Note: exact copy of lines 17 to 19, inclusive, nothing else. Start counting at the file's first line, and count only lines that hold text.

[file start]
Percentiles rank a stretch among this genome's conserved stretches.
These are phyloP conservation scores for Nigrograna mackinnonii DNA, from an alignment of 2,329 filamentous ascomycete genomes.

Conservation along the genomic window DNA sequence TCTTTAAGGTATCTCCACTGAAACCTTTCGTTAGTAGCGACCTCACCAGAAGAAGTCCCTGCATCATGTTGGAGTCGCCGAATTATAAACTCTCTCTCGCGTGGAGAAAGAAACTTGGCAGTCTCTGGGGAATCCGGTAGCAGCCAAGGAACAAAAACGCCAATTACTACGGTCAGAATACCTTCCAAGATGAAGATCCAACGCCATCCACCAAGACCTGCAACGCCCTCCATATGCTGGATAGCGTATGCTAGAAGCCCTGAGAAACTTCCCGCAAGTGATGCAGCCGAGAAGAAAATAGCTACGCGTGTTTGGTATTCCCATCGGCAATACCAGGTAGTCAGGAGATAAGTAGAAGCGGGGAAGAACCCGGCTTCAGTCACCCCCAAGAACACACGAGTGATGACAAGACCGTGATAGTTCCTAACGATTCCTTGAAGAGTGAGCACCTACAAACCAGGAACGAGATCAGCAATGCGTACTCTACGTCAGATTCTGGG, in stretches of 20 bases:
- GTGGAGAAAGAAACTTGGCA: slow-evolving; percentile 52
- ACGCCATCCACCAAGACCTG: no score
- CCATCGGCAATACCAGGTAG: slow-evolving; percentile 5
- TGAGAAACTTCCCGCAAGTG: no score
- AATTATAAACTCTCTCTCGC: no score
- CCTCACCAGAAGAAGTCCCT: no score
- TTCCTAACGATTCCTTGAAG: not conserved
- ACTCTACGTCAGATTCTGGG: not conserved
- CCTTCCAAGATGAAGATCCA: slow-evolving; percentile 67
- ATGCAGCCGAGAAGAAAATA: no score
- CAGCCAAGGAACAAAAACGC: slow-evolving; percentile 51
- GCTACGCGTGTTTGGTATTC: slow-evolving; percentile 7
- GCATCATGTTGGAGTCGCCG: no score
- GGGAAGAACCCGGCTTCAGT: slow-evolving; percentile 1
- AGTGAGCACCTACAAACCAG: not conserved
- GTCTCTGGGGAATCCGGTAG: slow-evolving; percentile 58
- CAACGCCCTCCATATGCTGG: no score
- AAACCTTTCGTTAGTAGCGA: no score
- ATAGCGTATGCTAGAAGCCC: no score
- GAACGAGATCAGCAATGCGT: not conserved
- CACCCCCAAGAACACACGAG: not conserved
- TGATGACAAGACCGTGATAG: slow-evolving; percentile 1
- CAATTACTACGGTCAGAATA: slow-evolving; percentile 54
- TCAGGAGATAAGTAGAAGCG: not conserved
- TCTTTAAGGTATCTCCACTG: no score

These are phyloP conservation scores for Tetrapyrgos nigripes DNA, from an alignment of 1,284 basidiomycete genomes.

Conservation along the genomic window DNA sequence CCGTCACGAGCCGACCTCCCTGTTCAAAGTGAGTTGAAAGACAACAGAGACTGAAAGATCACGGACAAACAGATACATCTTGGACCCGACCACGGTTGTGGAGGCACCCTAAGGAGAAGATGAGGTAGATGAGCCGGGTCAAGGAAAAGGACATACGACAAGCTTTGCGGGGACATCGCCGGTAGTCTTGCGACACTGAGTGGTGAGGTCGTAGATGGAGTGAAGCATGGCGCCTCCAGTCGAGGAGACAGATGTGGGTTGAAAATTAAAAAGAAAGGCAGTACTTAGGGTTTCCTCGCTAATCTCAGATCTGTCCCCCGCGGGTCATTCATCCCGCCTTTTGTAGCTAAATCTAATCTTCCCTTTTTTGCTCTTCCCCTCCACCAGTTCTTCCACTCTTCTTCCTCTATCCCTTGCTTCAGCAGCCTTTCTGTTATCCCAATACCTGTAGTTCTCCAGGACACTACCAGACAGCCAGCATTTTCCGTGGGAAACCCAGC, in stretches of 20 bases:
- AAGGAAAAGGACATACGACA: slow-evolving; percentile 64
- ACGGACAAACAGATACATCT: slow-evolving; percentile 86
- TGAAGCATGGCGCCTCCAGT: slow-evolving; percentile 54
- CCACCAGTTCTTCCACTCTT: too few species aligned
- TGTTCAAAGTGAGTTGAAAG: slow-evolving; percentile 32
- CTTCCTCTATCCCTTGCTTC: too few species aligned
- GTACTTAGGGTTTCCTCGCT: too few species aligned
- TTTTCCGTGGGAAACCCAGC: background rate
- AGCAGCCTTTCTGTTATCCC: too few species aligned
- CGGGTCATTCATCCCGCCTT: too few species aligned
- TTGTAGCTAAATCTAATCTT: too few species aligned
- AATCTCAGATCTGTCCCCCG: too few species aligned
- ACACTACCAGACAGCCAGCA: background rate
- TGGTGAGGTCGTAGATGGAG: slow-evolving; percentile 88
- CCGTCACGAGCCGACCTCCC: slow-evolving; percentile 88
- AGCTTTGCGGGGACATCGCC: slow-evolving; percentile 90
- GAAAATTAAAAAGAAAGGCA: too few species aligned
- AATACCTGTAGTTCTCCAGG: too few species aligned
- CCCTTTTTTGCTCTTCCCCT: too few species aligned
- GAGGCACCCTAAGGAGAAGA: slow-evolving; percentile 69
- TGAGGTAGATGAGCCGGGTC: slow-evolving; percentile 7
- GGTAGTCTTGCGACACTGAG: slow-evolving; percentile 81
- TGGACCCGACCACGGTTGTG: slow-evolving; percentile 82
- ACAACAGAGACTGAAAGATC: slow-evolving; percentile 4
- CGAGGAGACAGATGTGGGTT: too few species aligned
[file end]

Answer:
- GGGAAGAACCCGGCTTCAGT: slow-evolving; percentile 1
- AGTGAGCACCTACAAACCAG: not conserved
- GTCTCTGGGGAATCCGGTAG: slow-evolving; percentile 58